3) Inequality in the U.K.? The most significant, and, it seemed, on-point criticism is about Piketty's British wealth data the past few decades. But Giles is wrong here for the same reason he is right to raise concerns about the U.S. numbers. Here's why.
It didn't get as much attention, but Giles points out that Piketty's U.S. sources are less reliable than the rest. For the U.S., there isn't as much of the estate tax data that Piketty likes to use, so he has to combine what there is with the results from the Survey of Consumer Finances (SCF) survey.
Now, as Paul Krugman explains, survey data tend to underestimate top-end inequality, because it's hard to get the rich to respond to a voluntary questionnaire about just how rich they are. The SCF, economist Gabriel Zucman told me, is better than most, because it does a better job over-sampling the top to try to correct for this bias, and it has a higher response rate. But it still needs to be adjusted if you're going to combine it with tax data.
Piketty does this, but he admits it has its limitations. He prefers to highlights more recent work by Saez and Zucman that doesn't mix and match tax and survey data, but rather uses capital income flows to construct a consistent picture of U.S. wealth inequality. This is a much more definitive account, and it shows U.S. wealth inequality rising even more than Piketty did.
The problem is Giles does with Britain what he criticizes Piketty for doing with the U.S. Specifically, Giles mixes and matches old tax data with new survey data — but unlike Piketty, he doesn't try to adjust for the survey's downward bias. This all but guarantees that it will look like inequality has been falling recently no matter the reality.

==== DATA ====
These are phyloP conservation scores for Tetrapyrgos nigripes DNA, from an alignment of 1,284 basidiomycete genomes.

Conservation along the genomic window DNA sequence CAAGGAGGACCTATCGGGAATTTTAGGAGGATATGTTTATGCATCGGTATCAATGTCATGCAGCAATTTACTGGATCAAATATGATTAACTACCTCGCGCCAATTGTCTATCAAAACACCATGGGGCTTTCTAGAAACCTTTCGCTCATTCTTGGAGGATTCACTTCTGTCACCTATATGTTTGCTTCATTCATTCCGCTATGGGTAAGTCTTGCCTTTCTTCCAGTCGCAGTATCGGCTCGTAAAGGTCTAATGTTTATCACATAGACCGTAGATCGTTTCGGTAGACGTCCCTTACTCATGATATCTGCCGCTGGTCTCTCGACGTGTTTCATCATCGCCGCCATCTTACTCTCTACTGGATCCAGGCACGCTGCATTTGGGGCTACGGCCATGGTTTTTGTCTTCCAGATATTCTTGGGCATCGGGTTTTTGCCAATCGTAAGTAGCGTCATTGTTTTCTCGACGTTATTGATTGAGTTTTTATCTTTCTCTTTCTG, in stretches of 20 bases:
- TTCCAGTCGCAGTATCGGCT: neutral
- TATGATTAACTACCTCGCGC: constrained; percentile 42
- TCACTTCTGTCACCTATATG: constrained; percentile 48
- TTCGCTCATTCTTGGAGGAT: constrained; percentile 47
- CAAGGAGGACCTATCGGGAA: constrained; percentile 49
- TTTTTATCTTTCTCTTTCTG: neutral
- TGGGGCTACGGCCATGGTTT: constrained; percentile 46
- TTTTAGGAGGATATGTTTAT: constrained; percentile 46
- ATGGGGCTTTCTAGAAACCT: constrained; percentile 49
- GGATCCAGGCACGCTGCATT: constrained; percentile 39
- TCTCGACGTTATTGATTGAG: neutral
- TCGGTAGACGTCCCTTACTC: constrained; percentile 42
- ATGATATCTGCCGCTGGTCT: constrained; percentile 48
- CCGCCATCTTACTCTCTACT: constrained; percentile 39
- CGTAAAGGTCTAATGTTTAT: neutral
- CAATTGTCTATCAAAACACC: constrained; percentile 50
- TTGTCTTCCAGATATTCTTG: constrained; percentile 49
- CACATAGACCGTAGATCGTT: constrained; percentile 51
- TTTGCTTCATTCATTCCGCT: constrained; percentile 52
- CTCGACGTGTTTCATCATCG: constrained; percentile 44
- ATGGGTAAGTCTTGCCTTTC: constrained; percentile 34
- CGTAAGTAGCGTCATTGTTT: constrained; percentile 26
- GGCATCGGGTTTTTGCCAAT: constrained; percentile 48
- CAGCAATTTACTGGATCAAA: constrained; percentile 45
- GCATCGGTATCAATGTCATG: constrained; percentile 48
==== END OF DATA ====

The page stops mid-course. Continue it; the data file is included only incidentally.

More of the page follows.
Piketty, in contrast, only uses tax data to generate his British numbers. Now, that data isn't always the best-suited, but it's still better than raw survey results. And it's why Piketty finds that the top 10 percent hold 71 percent of the wealth in Britain, while the survey that Giles touts says it's just 44 percent.
Ask yourself, as Piketty does, whether you think modern-day Britain is "one of the most egalitarian countries in history in terms of wealth distribution." That's what you'd have to believe if you take those survey results at face value.
One final point. I'm all in favor of journalists challenging economists's claims. And I think Giles has done admirable work digging into Piketty's Excel sheets when nobody else did. But throughout this, Giles has assumed the worst without waiting for a full response. For example, he points out that, for the U.S., Piketty takes the top 1 percent's wealth share and adds two to it in 1970. But without knowing anything about why Piketty makes this adjustment, Giles tells us that the numbers "didn't seem to fit what [Piketty] wanted to show, so he just added two to it." That's over the top innuendo.
In the end, he's done what he accused Piketty of: making claims that the data don't support.